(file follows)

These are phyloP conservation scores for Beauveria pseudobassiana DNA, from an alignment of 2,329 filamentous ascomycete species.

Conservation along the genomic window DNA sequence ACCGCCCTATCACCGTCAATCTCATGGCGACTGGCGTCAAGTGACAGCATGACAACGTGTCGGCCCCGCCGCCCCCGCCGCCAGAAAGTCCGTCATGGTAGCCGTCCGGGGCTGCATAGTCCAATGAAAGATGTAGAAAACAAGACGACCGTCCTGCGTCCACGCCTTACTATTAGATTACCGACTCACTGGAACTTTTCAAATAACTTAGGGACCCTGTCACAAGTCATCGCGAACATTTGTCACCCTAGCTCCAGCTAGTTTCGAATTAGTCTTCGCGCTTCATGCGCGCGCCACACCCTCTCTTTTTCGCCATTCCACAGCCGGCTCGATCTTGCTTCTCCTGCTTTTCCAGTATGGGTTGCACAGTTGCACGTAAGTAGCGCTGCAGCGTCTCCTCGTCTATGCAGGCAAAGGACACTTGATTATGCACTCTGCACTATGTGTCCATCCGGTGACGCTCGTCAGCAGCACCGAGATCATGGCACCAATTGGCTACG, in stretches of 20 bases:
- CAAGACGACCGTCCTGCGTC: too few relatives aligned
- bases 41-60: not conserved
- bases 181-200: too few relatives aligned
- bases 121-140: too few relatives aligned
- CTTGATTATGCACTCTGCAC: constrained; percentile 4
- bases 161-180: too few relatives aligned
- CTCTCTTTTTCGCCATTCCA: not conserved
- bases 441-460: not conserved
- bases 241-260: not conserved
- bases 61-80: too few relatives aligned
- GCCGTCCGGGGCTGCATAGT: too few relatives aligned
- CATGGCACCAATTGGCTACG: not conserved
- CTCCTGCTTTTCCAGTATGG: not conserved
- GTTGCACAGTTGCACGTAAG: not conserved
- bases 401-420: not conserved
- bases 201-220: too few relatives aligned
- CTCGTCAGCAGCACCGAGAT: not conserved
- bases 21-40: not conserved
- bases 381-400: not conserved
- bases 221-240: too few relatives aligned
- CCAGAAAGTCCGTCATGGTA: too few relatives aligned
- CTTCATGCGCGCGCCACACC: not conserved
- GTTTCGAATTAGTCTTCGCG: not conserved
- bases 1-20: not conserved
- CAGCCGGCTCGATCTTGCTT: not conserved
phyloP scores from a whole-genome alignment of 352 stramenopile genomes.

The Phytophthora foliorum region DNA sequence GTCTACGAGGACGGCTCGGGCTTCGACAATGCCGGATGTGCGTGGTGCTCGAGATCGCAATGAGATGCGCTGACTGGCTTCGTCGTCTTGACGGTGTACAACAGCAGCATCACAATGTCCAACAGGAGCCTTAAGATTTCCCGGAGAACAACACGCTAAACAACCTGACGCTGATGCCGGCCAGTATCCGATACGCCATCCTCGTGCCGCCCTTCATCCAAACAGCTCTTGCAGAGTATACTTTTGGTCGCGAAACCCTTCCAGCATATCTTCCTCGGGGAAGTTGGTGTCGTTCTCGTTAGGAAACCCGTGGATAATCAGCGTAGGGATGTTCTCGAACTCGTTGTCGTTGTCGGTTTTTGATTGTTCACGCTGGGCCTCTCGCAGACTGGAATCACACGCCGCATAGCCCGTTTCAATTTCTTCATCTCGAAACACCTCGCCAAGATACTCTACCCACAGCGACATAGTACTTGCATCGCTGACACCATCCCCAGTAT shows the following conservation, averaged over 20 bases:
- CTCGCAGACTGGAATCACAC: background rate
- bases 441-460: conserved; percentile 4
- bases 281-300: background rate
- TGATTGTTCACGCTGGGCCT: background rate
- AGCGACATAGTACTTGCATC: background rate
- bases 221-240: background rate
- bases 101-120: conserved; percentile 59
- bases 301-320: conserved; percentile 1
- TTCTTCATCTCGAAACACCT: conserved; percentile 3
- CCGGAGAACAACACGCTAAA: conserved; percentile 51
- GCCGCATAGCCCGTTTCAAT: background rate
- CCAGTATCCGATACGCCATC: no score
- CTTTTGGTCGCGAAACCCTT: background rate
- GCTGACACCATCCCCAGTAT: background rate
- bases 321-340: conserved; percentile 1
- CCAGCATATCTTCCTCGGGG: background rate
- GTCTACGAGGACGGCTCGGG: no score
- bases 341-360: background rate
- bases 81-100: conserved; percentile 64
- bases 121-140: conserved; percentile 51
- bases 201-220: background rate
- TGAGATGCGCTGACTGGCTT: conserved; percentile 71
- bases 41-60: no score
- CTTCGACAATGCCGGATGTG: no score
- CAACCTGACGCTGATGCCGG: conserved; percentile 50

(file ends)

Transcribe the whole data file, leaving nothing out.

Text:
These are phyloP conservation scores for Beauveria pseudobassiana DNA, from an alignment of 2,329 filamentous ascomycete species.

Conservation along the genomic window DNA sequence ACCGCCCTATCACCGTCAATCTCATGGCGACTGGCGTCAAGTGACAGCATGACAACGTGTCGGCCCCGCCGCCCCCGCCGCCAGAAAGTCCGTCATGGTAGCCGTCCGGGGCTGCATAGTCCAATGAAAGATGTAGAAAACAAGACGACCGTCCTGCGTCCACGCCTTACTATTAGATTACCGACTCACTGGAACTTTTCAAATAACTTAGGGACCCTGTCACAAGTCATCGCGAACATTTGTCACCCTAGCTCCAGCTAGTTTCGAATTAGTCTTCGCGCTTCATGCGCGCGCCACACCCTCTCTTTTTCGCCATTCCACAGCCGGCTCGATCTTGCTTCTCCTGCTTTTCCAGTATGGGTTGCACAGTTGCACGTAAGTAGCGCTGCAGCGTCTCCTCGTCTATGCAGGCAAAGGACACTTGATTATGCACTCTGCACTATGTGTCCATCCGGTGACGCTCGTCAGCAGCACCGAGATCATGGCACCAATTGGCTACG, in stretches of 20 bases:
- CAAGACGACCGTCCTGCGTC: too few relatives aligned
- bases 41-60: not conserved
- bases 181-200: too few relatives aligned
- bases 121-140: too few relatives aligned
- CTTGATTATGCACTCTGCAC: constrained; percentile 4
- bases 161-180: too few relatives aligned
- CTCTCTTTTTCGCCATTCCA: not conserved
- bases 441-460: not conserved
- bases 241-260: not conserved
- bases 61-80: too few relatives aligned
- GCCGTCCGGGGCTGCATAGT: too few relatives aligned
- CATGGCACCAATTGGCTACG: not conserved
- CTCCTGCTTTTCCAGTATGG: not conserved
- GTTGCACAGTTGCACGTAAG: not conserved
- bases 401-420: not conserved
- bases 201-220: too few relatives aligned
- CTCGTCAGCAGCACCGAGAT: not conserved
- bases 21-40: not conserved
- bases 381-400: not conserved
- bases 221-240: too few relatives aligned
- CCAGAAAGTCCGTCATGGTA: too few relatives aligned
- CTTCATGCGCGCGCCACACC: not conserved
- GTTTCGAATTAGTCTTCGCG: not conserved
- bases 1-20: not conserved
- CAGCCGGCTCGATCTTGCTT: not conserved
phyloP scores from a whole-genome alignment of 352 stramenopile genomes.

The Phytophthora foliorum region DNA sequence GTCTACGAGGACGGCTCGGGCTTCGACAATGCCGGATGTGCGTGGTGCTCGAGATCGCAATGAGATGCGCTGACTGGCTTCGTCGTCTTGACGGTGTACAACAGCAGCATCACAATGTCCAACAGGAGCCTTAAGATTTCCCGGAGAACAACACGCTAAACAACCTGACGCTGATGCCGGCCAGTATCCGATACGCCATCCTCGTGCCGCCCTTCATCCAAACAGCTCTTGCAGAGTATACTTTTGGTCGCGAAACCCTTCCAGCATATCTTCCTCGGGGAAGTTGGTGTCGTTCTCGTTAGGAAACCCGTGGATAATCAGCGTAGGGATGTTCTCGAACTCGTTGTCGTTGTCGGTTTTTGATTGTTCACGCTGGGCCTCTCGCAGACTGGAATCACACGCCGCATAGCCCGTTTCAATTTCTTCATCTCGAAACACCTCGCCAAGATACTCTACCCACAGCGACATAGTACTTGCATCGCTGACACCATCCCCAGTAT shows the following conservation, averaged over 20 bases:
- CTCGCAGACTGGAATCACAC: background rate
- bases 441-460: conserved; percentile 4
- bases 281-300: background rate
- TGATTGTTCACGCTGGGCCT: background rate
- AGCGACATAGTACTTGCATC: background rate
- bases 221-240: background rate
- bases 101-120: conserved; percentile 59
- bases 301-320: conserved; percentile 1
- TTCTTCATCTCGAAACACCT: conserved; percentile 3
- CCGGAGAACAACACGCTAAA: conserved; percentile 51
- GCCGCATAGCCCGTTTCAAT: background rate
- CCAGTATCCGATACGCCATC: no score
- CTTTTGGTCGCGAAACCCTT: background rate
- GCTGACACCATCCCCAGTAT: background rate
- bases 321-340: conserved; percentile 1
- CCAGCATATCTTCCTCGGGG: background rate
- GTCTACGAGGACGGCTCGGG: no score
- bases 341-360: background rate
- bases 81-100: conserved; percentile 64
- bases 121-140: conserved; percentile 51
- bases 201-220: background rate
- TGAGATGCGCTGACTGGCTT: conserved; percentile 71
- bases 41-60: no score
- CTTCGACAATGCCGGATGTG: no score
- CAACCTGACGCTGATGCCGG: conserved; percentile 50